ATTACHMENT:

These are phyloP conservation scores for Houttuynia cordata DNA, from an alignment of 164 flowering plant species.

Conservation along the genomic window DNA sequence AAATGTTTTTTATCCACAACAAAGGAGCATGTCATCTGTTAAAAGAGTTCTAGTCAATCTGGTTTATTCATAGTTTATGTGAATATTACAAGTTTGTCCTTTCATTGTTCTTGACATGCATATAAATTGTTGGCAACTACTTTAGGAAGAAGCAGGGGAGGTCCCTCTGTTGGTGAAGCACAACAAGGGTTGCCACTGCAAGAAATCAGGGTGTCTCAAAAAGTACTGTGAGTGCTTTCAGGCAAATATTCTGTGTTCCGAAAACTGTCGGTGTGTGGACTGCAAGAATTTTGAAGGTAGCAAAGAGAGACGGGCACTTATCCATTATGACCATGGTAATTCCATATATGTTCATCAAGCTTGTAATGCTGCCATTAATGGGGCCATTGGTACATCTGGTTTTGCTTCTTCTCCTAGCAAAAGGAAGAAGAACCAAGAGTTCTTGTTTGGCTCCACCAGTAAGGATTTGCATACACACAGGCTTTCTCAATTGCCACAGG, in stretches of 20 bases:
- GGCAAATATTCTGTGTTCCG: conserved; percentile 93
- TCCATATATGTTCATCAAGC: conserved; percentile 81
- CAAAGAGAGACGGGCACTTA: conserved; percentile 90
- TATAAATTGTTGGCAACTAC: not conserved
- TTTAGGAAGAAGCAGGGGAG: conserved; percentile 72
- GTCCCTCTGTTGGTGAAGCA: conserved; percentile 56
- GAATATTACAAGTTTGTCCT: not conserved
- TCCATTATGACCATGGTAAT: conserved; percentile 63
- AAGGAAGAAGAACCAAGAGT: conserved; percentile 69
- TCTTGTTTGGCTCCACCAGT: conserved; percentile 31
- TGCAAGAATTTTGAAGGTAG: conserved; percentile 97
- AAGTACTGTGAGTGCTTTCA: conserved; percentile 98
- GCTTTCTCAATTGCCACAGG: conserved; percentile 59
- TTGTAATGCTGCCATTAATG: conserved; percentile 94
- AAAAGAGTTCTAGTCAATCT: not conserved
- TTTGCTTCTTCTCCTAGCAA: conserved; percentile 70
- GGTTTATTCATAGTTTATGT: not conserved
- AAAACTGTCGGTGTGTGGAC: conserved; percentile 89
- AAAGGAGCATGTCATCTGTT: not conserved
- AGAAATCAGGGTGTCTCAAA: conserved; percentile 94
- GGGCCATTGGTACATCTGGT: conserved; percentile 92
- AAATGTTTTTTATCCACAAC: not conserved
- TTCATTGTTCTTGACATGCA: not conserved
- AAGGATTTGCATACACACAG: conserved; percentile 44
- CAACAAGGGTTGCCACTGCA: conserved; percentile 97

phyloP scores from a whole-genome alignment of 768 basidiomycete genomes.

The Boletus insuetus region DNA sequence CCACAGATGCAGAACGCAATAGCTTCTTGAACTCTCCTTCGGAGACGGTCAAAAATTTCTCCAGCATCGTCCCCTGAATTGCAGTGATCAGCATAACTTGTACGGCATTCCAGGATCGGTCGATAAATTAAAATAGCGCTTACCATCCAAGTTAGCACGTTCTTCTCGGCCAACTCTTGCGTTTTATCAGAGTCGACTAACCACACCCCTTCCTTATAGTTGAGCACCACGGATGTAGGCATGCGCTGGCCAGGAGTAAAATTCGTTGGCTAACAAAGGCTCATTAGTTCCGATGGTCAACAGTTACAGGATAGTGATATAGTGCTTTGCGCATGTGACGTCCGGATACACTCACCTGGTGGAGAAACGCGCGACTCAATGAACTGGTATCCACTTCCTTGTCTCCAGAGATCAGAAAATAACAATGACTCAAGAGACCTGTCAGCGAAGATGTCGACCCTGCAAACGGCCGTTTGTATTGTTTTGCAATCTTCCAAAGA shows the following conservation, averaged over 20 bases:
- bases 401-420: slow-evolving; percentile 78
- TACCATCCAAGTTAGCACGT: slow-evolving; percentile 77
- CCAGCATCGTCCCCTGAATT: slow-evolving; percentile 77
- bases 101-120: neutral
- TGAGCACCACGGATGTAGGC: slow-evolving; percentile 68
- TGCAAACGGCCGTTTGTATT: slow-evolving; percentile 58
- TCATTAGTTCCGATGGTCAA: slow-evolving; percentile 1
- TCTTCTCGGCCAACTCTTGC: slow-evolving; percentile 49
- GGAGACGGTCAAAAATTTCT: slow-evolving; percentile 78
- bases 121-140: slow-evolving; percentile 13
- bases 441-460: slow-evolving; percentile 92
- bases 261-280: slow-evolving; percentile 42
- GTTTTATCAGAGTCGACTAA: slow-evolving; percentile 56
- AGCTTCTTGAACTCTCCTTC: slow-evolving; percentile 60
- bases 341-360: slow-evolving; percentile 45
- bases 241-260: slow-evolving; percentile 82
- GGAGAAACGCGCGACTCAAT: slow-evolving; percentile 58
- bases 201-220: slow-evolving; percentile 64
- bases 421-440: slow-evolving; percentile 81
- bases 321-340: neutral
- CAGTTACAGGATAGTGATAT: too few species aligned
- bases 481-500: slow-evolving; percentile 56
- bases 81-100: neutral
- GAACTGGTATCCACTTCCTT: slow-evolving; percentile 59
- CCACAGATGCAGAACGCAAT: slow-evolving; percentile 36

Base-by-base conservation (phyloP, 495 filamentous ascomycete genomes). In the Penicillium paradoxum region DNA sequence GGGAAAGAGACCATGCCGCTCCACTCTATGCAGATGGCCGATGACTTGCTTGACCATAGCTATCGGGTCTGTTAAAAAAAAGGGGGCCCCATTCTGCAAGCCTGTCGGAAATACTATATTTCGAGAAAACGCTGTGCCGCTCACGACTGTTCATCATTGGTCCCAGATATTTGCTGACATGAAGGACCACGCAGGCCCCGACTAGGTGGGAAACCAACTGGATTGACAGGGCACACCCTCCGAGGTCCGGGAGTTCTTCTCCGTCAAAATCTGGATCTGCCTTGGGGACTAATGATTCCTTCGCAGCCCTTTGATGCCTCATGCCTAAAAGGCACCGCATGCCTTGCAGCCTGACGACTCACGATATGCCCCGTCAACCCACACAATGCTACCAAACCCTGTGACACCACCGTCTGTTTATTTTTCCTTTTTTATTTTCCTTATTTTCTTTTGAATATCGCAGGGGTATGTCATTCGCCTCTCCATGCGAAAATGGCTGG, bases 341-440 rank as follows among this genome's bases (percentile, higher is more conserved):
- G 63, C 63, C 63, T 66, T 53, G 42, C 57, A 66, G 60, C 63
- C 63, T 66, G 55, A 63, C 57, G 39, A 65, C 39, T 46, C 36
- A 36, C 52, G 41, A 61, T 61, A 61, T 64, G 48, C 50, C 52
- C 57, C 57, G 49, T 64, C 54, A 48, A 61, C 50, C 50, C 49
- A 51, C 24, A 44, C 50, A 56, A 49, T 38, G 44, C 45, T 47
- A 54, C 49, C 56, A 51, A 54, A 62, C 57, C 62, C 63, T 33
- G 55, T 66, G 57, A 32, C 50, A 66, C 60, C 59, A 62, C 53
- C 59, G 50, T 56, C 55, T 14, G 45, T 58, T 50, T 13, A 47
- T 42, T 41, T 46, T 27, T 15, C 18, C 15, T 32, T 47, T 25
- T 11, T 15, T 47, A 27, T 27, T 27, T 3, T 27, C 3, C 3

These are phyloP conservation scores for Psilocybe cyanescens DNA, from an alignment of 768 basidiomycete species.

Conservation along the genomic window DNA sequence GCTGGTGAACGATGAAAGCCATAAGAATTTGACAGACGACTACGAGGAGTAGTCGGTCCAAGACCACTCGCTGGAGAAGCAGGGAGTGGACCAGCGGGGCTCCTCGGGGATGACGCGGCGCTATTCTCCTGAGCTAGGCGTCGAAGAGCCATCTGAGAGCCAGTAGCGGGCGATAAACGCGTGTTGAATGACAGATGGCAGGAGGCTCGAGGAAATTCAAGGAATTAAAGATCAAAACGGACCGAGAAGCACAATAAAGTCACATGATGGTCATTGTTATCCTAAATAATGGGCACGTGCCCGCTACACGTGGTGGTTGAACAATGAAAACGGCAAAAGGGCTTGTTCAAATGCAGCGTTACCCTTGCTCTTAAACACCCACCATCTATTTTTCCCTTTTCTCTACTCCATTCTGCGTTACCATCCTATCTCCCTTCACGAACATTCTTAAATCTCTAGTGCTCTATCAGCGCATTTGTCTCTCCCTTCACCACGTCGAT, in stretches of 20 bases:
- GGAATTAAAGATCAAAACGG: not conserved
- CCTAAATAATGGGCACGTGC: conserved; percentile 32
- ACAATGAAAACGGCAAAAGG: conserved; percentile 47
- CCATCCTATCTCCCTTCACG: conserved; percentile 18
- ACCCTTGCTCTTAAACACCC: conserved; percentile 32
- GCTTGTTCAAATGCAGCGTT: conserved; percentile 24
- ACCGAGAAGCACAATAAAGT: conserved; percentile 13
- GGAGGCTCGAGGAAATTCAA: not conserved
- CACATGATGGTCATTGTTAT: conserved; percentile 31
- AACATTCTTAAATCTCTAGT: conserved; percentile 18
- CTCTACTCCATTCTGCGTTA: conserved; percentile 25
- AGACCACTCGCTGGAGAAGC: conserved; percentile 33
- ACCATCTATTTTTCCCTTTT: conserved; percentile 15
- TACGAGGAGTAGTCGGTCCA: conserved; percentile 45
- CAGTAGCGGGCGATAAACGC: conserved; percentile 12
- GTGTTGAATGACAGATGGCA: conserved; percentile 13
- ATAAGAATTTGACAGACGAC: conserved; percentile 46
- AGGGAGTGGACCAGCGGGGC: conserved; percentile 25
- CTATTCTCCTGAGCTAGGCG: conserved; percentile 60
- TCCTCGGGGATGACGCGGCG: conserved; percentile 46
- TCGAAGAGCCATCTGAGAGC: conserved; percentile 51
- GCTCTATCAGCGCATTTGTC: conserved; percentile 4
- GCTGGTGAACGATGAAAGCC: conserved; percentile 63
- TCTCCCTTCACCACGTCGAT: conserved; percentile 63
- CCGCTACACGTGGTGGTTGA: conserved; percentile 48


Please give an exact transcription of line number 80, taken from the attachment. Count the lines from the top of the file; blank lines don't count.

- ACCATCTATTTTTCCCTTTT: conserved; percentile 15